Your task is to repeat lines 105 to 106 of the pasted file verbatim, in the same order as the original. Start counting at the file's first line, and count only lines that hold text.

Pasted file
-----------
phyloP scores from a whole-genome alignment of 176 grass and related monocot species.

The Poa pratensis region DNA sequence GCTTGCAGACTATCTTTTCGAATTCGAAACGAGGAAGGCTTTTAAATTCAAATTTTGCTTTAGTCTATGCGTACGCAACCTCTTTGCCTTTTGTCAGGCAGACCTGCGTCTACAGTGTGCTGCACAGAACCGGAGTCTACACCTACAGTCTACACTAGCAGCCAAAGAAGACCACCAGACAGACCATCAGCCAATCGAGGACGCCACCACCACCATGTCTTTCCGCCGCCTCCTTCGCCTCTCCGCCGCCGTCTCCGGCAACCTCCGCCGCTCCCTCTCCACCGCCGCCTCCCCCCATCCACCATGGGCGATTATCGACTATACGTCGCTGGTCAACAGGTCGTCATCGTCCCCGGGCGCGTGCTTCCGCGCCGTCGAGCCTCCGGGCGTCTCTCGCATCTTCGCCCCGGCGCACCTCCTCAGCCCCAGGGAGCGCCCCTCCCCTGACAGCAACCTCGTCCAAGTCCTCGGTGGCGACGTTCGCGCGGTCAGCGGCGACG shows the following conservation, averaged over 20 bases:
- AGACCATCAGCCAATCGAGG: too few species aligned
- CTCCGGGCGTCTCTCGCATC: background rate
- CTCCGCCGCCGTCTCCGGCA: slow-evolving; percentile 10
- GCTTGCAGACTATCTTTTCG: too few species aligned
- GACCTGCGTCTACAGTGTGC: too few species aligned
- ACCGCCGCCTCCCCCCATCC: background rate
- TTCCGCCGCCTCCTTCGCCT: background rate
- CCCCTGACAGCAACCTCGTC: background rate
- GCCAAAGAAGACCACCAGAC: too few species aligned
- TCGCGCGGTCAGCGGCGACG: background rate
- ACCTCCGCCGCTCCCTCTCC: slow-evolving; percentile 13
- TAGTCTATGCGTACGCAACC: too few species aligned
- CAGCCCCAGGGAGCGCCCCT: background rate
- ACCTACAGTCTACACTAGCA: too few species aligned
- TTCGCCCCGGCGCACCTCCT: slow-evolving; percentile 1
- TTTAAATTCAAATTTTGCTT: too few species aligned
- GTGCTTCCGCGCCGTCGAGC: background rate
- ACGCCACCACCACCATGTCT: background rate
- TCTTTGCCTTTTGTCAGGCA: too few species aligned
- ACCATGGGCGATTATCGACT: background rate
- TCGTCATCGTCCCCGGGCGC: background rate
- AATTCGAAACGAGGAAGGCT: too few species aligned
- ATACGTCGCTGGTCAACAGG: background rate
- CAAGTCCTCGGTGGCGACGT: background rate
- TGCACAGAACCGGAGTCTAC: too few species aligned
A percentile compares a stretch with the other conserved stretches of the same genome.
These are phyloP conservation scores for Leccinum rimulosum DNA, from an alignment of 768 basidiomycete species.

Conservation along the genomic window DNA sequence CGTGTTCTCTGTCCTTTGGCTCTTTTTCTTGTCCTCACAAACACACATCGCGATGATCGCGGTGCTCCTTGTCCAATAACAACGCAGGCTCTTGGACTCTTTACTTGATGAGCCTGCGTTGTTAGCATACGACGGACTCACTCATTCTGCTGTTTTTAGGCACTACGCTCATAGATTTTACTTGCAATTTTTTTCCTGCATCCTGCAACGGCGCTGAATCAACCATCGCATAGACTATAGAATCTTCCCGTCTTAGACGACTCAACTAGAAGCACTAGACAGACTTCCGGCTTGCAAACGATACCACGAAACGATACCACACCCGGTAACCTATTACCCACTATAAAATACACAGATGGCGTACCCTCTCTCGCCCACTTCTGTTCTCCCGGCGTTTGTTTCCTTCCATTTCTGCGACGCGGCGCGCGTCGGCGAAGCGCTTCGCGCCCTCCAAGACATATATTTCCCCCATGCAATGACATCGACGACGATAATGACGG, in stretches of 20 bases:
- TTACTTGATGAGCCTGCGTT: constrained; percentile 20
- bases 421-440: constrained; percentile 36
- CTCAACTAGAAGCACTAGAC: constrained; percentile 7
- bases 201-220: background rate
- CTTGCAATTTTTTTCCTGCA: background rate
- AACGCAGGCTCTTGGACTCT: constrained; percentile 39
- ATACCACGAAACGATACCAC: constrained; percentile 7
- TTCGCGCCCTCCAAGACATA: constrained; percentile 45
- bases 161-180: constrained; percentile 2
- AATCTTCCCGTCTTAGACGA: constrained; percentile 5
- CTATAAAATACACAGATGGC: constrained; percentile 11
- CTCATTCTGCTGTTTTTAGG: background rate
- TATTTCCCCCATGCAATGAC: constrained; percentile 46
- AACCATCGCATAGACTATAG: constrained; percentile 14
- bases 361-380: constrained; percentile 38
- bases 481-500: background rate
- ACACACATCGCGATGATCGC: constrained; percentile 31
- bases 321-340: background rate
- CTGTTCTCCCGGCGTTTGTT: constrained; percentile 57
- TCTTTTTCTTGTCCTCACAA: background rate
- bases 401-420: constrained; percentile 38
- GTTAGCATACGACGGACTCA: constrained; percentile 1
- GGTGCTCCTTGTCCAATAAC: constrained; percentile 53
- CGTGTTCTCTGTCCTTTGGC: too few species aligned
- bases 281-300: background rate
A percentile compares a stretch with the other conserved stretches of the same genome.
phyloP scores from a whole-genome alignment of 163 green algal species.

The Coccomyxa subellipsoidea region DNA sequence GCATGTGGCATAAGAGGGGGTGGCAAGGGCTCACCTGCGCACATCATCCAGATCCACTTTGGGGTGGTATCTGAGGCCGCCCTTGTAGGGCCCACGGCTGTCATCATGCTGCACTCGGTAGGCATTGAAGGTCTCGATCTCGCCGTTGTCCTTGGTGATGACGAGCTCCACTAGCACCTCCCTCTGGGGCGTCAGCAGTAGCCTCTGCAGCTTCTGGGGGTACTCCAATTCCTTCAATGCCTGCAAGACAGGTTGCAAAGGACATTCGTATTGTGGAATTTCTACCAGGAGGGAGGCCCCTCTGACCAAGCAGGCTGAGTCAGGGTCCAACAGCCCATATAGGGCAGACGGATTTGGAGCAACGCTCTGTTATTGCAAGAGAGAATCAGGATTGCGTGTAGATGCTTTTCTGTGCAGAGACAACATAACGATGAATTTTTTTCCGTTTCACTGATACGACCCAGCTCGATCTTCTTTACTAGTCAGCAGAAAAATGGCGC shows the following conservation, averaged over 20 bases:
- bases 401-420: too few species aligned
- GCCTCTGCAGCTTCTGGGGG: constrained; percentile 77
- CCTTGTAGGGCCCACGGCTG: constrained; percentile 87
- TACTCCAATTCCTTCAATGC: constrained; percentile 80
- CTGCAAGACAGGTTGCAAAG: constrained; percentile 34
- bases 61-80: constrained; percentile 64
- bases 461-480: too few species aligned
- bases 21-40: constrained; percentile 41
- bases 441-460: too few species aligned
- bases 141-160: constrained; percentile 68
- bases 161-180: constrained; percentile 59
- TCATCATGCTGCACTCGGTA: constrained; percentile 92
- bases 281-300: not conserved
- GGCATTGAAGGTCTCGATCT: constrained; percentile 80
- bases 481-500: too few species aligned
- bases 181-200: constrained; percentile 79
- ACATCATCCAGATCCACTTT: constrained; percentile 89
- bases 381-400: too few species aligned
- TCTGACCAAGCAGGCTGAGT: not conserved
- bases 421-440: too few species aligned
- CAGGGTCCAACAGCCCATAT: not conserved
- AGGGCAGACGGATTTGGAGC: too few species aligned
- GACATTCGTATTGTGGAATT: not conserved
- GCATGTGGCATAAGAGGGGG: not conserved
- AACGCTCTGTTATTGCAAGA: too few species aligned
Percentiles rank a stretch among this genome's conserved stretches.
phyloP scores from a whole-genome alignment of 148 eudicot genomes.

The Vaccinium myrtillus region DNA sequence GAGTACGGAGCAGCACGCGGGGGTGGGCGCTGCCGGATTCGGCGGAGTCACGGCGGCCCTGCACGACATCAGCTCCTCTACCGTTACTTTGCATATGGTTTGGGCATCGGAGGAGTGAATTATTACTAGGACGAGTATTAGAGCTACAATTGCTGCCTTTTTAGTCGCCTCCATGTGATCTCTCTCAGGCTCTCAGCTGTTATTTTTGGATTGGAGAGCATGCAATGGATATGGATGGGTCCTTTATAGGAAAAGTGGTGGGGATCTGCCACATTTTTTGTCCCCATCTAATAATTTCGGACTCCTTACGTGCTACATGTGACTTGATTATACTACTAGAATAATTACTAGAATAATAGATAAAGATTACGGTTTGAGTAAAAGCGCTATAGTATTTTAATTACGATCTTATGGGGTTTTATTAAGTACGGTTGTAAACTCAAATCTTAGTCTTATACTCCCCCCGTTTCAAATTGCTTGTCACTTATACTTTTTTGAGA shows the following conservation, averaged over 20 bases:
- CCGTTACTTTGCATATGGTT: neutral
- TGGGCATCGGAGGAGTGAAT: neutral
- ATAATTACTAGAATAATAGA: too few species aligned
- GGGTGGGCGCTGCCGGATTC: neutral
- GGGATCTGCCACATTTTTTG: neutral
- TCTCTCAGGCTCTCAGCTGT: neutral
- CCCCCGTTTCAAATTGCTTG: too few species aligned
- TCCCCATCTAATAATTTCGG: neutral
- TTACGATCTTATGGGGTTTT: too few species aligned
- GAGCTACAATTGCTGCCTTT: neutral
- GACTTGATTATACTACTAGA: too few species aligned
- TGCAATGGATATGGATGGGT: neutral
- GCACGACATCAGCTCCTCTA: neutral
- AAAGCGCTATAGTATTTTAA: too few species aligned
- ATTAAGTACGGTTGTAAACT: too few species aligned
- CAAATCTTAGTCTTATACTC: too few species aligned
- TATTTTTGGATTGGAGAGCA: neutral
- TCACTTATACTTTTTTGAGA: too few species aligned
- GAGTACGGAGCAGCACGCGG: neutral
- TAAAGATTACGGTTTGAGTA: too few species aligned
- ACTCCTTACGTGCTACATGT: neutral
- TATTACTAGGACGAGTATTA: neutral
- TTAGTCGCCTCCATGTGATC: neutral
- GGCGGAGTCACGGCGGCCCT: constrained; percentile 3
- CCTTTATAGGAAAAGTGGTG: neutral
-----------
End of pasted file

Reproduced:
- GAGTACGGAGCAGCACGCGG: neutral
- TAAAGATTACGGTTTGAGTA: too few species aligned